Accelerating gas prices combined with rising interest rates are causing some Minnesota consumers to downsize when purchasing a new recreational vehicle.
According to the Pioneer Press, St. Paul, smaller motorhomes are currently tripping the hot button with consumers.
At Imperial Camper Sales in Newport, a strong seller is the fuel efficient Class B Roadtrek. The unit, produced by Home and Park Motorhomes Ltd. of Kitchener, Ontario, Canada, is capable of getting around 15-16 miles per gallon.
The Winnebago View and Itasca Navion, diesel Class C motorhomes based on a Sprinter chassis that get 17 to 19 miles per gallon, are also bucking the industry’s downward trend.
“They’re pretty much selling them as fast as they can make them,” said Ed Aaron, an RBC Capital Markets analyst in Denver who follows the RV industry.
At Brambilla’s in Shakopee, Jack Brambilla said he’s making up for a dip in sales with more service revenue as people repair older RVs. He’s also having a record-setting year for rentals, which run $1,000 to $2,300 a week.
But some RV owners see no point in compromise.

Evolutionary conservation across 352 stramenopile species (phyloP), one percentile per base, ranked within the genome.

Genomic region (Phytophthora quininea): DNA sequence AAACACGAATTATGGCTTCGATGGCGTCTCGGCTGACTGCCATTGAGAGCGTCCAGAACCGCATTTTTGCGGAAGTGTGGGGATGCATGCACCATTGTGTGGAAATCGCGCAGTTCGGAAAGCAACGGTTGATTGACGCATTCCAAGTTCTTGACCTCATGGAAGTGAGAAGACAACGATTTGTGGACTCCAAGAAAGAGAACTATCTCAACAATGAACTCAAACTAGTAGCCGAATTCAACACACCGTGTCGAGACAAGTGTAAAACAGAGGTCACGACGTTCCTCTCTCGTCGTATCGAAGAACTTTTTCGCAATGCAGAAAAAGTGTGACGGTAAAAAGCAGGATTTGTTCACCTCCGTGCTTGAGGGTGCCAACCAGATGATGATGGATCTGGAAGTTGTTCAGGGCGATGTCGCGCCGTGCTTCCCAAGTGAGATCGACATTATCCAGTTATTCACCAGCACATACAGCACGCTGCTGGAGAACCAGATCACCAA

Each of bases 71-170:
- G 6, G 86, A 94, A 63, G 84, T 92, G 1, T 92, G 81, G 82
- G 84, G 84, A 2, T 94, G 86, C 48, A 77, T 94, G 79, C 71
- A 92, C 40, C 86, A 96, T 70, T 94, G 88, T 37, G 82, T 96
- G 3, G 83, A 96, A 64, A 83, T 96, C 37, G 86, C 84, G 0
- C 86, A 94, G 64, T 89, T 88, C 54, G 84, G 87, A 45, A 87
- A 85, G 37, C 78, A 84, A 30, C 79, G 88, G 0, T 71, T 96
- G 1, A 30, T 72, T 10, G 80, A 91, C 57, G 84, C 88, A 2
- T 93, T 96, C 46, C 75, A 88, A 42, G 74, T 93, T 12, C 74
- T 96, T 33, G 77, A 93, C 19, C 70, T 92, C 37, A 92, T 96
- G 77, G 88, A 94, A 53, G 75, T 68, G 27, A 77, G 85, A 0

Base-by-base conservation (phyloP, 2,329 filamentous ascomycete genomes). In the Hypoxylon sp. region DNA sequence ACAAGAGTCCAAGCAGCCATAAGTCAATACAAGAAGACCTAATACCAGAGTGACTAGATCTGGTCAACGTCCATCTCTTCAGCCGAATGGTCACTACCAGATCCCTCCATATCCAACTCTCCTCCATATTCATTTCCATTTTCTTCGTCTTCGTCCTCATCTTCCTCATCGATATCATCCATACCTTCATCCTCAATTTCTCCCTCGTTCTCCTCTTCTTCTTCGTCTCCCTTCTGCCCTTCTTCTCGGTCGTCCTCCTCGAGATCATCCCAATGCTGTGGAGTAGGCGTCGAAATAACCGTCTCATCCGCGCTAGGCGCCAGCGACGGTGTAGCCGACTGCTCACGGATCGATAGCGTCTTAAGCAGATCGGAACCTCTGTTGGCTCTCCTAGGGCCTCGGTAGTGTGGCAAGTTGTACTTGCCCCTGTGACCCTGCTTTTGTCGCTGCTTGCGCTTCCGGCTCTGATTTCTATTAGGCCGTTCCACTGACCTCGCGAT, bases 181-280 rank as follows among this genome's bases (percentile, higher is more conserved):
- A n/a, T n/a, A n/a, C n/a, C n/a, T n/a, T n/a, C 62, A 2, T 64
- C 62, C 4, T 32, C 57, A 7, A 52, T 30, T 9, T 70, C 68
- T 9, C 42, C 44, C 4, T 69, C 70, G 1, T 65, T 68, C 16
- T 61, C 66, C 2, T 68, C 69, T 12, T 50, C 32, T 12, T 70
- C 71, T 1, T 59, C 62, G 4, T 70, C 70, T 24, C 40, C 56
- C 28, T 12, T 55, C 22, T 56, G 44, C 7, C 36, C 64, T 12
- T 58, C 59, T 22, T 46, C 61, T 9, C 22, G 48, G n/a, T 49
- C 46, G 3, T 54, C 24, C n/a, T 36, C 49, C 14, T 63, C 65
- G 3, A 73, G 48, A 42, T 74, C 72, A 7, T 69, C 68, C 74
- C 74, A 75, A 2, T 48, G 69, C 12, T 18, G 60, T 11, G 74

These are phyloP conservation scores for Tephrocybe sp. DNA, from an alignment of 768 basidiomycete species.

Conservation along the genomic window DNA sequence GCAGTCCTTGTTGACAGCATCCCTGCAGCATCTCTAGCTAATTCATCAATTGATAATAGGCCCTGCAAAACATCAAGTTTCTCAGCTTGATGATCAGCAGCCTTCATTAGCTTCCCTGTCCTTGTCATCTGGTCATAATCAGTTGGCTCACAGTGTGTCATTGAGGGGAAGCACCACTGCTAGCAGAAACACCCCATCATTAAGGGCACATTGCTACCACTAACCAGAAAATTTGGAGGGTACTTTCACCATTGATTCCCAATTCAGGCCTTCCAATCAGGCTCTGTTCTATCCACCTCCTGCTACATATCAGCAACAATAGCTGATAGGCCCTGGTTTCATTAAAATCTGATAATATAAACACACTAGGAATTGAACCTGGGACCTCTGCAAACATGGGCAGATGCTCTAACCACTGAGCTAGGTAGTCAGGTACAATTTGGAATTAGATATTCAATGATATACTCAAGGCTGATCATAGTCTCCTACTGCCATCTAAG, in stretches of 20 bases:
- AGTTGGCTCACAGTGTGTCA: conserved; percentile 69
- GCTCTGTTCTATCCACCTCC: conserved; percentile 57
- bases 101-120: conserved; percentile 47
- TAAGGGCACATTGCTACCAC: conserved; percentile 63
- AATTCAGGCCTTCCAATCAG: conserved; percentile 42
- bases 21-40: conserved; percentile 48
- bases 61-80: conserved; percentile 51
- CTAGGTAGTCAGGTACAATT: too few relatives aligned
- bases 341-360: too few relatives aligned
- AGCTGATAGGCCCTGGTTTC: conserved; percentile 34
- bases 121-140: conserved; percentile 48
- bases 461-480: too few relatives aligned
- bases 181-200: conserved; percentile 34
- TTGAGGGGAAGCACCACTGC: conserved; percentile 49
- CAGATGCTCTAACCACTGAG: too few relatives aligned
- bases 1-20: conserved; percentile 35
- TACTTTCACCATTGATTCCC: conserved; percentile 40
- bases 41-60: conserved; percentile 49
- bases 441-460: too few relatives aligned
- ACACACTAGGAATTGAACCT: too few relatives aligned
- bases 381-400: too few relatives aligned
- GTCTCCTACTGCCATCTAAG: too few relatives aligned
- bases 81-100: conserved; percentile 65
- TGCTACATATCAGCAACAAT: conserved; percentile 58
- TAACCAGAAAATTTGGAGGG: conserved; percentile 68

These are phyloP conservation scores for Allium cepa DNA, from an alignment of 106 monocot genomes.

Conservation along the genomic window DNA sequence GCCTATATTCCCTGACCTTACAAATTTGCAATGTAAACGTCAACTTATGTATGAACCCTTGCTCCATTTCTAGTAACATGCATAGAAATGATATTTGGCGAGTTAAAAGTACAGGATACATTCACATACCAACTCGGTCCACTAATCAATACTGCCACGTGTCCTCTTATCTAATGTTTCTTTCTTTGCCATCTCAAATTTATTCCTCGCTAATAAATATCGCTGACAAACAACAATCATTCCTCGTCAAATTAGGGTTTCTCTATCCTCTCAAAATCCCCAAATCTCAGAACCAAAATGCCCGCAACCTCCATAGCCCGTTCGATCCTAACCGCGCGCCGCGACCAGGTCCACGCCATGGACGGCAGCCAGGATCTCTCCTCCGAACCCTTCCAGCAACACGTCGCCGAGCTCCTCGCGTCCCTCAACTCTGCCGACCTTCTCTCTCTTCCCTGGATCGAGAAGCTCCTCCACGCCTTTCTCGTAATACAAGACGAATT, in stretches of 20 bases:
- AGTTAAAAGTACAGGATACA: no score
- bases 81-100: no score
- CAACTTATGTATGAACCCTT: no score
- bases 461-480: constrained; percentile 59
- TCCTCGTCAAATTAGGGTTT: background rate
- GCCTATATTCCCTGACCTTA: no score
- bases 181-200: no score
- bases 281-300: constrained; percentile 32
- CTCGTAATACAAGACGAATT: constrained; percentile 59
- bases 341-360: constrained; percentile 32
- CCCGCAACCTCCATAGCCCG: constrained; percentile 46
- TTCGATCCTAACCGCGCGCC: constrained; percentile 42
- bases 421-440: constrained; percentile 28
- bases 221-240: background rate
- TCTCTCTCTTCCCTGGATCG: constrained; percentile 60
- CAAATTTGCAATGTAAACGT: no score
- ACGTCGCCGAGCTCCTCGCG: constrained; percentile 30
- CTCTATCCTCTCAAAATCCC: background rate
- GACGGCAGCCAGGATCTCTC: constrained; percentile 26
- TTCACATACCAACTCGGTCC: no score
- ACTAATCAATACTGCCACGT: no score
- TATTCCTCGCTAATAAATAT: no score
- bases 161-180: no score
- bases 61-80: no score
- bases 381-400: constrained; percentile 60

Mike Hackler, a 33-year-old framing contractor, and his wife just dropped $89,000 at Imperial for a new 35-foot Fleetwood Bounder motorhome complete with a washer and dryer. His friends told him he was “nuts” when they saw it, he said. Hackler called the decision a no-brainer.
“I bought it so I could spend time with my family. We’re going somewhere once a month, regardless,” said Hackler, who has two children. “You’re only young once.”
Sure, he said, you can stay at hotels, but there’s no freedom. “You don’t have to sleep in someone else’s bunk, either,” Hackler said.
Others don’t flinch at paying a dollar more for gas than they paid 18 months ago.
As another Fleetwood Bounder owner, Sandra Hoogenakker, 62, of Spring Park, put it, what’s $500 extra to get to Florida when the alternative is a Minnesota winter?
People between 55 and 64 are the peak motorhome ownership bracket, although buyers are increasingly younger, said RBC’s Aaron.
Demographics may be buffering the industry from the double whammy of higher fuel costs and interest rates. The swell of well-heeled baby boomers heading toward retirement has already buoyed demand for RVs, said Tom Walworth, general manager of Statistical Surveys Inc., a Grand Rapids, Mich., market-research firm.
“If we had had this same run-up in gas prices five years ago, this industry would be in a lot worse shape,” he said.